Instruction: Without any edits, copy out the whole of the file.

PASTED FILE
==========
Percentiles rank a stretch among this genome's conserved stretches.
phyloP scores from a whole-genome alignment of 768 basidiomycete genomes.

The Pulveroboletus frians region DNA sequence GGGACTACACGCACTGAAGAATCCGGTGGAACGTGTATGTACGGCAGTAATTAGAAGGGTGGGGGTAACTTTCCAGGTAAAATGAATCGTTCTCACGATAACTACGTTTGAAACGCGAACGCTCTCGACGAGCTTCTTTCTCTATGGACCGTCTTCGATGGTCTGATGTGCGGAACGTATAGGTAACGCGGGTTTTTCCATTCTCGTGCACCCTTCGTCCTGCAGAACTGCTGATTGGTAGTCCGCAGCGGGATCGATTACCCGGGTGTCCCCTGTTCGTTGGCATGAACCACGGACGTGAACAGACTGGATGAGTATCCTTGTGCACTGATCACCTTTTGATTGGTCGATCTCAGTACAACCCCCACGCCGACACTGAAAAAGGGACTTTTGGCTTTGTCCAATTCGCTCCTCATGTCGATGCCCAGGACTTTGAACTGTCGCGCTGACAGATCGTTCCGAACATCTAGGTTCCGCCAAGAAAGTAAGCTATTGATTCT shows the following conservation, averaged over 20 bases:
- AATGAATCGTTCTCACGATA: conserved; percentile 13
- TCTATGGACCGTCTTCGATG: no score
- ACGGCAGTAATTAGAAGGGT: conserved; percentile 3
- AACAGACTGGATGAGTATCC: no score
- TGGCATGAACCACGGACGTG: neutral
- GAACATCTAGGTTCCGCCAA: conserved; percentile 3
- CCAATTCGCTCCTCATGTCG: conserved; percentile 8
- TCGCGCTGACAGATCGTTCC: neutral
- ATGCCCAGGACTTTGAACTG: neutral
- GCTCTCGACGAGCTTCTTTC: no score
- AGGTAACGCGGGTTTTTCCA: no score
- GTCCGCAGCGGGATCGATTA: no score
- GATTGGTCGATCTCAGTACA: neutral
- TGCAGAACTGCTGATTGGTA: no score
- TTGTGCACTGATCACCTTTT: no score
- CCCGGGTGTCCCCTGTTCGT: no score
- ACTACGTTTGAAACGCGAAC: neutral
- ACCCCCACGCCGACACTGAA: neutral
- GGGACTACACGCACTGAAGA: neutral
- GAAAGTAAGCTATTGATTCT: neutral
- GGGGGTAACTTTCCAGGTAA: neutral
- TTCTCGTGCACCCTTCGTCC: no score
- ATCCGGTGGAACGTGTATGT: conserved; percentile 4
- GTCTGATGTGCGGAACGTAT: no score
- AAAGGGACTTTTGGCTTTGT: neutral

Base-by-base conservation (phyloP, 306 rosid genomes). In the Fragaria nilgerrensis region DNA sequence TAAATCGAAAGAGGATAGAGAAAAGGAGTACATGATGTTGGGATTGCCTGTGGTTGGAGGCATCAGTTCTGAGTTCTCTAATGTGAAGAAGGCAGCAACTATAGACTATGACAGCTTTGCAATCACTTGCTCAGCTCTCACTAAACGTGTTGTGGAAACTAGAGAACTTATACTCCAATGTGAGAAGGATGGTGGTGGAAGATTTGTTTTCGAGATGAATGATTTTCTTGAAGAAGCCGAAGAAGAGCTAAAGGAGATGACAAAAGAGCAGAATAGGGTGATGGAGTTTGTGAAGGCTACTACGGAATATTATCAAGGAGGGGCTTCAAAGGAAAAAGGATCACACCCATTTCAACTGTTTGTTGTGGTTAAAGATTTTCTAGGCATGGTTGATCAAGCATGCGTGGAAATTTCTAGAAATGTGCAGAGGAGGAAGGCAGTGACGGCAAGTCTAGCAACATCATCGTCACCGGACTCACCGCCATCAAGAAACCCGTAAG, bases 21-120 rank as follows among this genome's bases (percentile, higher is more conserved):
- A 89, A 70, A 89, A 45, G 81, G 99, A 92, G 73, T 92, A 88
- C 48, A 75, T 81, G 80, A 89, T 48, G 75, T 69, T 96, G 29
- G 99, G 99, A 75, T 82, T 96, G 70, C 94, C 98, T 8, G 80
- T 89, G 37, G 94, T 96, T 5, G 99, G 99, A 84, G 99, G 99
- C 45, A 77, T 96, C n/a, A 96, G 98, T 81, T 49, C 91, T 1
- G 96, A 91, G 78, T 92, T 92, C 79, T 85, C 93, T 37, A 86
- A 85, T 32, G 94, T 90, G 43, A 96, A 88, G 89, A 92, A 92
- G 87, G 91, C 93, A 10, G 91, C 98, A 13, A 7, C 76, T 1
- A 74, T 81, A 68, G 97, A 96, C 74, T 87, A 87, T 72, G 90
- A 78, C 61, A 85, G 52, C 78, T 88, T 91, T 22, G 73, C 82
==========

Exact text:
Percentiles rank a stretch among this genome's conserved stretches.
phyloP scores from a whole-genome alignment of 768 basidiomycete genomes.

The Pulveroboletus frians region DNA sequence GGGACTACACGCACTGAAGAATCCGGTGGAACGTGTATGTACGGCAGTAATTAGAAGGGTGGGGGTAACTTTCCAGGTAAAATGAATCGTTCTCACGATAACTACGTTTGAAACGCGAACGCTCTCGACGAGCTTCTTTCTCTATGGACCGTCTTCGATGGTCTGATGTGCGGAACGTATAGGTAACGCGGGTTTTTCCATTCTCGTGCACCCTTCGTCCTGCAGAACTGCTGATTGGTAGTCCGCAGCGGGATCGATTACCCGGGTGTCCCCTGTTCGTTGGCATGAACCACGGACGTGAACAGACTGGATGAGTATCCTTGTGCACTGATCACCTTTTGATTGGTCGATCTCAGTACAACCCCCACGCCGACACTGAAAAAGGGACTTTTGGCTTTGTCCAATTCGCTCCTCATGTCGATGCCCAGGACTTTGAACTGTCGCGCTGACAGATCGTTCCGAACATCTAGGTTCCGCCAAGAAAGTAAGCTATTGATTCT shows the following conservation, averaged over 20 bases:
- AATGAATCGTTCTCACGATA: conserved; percentile 13
- TCTATGGACCGTCTTCGATG: no score
- ACGGCAGTAATTAGAAGGGT: conserved; percentile 3
- AACAGACTGGATGAGTATCC: no score
- TGGCATGAACCACGGACGTG: neutral
- GAACATCTAGGTTCCGCCAA: conserved; percentile 3
- CCAATTCGCTCCTCATGTCG: conserved; percentile 8
- TCGCGCTGACAGATCGTTCC: neutral
- ATGCCCAGGACTTTGAACTG: neutral
- GCTCTCGACGAGCTTCTTTC: no score
- AGGTAACGCGGGTTTTTCCA: no score
- GTCCGCAGCGGGATCGATTA: no score
- GATTGGTCGATCTCAGTACA: neutral
- TGCAGAACTGCTGATTGGTA: no score
- TTGTGCACTGATCACCTTTT: no score
- CCCGGGTGTCCCCTGTTCGT: no score
- ACTACGTTTGAAACGCGAAC: neutral
- ACCCCCACGCCGACACTGAA: neutral
- GGGACTACACGCACTGAAGA: neutral
- GAAAGTAAGCTATTGATTCT: neutral
- GGGGGTAACTTTCCAGGTAA: neutral
- TTCTCGTGCACCCTTCGTCC: no score
- ATCCGGTGGAACGTGTATGT: conserved; percentile 4
- GTCTGATGTGCGGAACGTAT: no score
- AAAGGGACTTTTGGCTTTGT: neutral

Base-by-base conservation (phyloP, 306 rosid genomes). In the Fragaria nilgerrensis region DNA sequence TAAATCGAAAGAGGATAGAGAAAAGGAGTACATGATGTTGGGATTGCCTGTGGTTGGAGGCATCAGTTCTGAGTTCTCTAATGTGAAGAAGGCAGCAACTATAGACTATGACAGCTTTGCAATCACTTGCTCAGCTCTCACTAAACGTGTTGTGGAAACTAGAGAACTTATACTCCAATGTGAGAAGGATGGTGGTGGAAGATTTGTTTTCGAGATGAATGATTTTCTTGAAGAAGCCGAAGAAGAGCTAAAGGAGATGACAAAAGAGCAGAATAGGGTGATGGAGTTTGTGAAGGCTACTACGGAATATTATCAAGGAGGGGCTTCAAAGGAAAAAGGATCACACCCATTTCAACTGTTTGTTGTGGTTAAAGATTTTCTAGGCATGGTTGATCAAGCATGCGTGGAAATTTCTAGAAATGTGCAGAGGAGGAAGGCAGTGACGGCAAGTCTAGCAACATCATCGTCACCGGACTCACCGCCATCAAGAAACCCGTAAG, bases 21-120 rank as follows among this genome's bases (percentile, higher is more conserved):
- A 89, A 70, A 89, A 45, G 81, G 99, A 92, G 73, T 92, A 88
- C 48, A 75, T 81, G 80, A 89, T 48, G 75, T 69, T 96, G 29
- G 99, G 99, A 75, T 82, T 96, G 70, C 94, C 98, T 8, G 80
- T 89, G 37, G 94, T 96, T 5, G 99, G 99, A 84, G 99, G 99
- C 45, A 77, T 96, C n/a, A 96, G 98, T 81, T 49, C 91, T 1
- G 96, A 91, G 78, T 92, T 92, C 79, T 85, C 93, T 37, A 86
- A 85, T 32, G 94, T 90, G 43, A 96, A 88, G 89, A 92, A 92
- G 87, G 91, C 93, A 10, G 91, C 98, A 13, A 7, C 76, T 1
- A 74, T 81, A 68, G 97, A 96, C 74, T 87, A 87, T 72, G 90
- A 78, C 61, A 85, G 52, C 78, T 88, T 91, T 22, G 73, C 82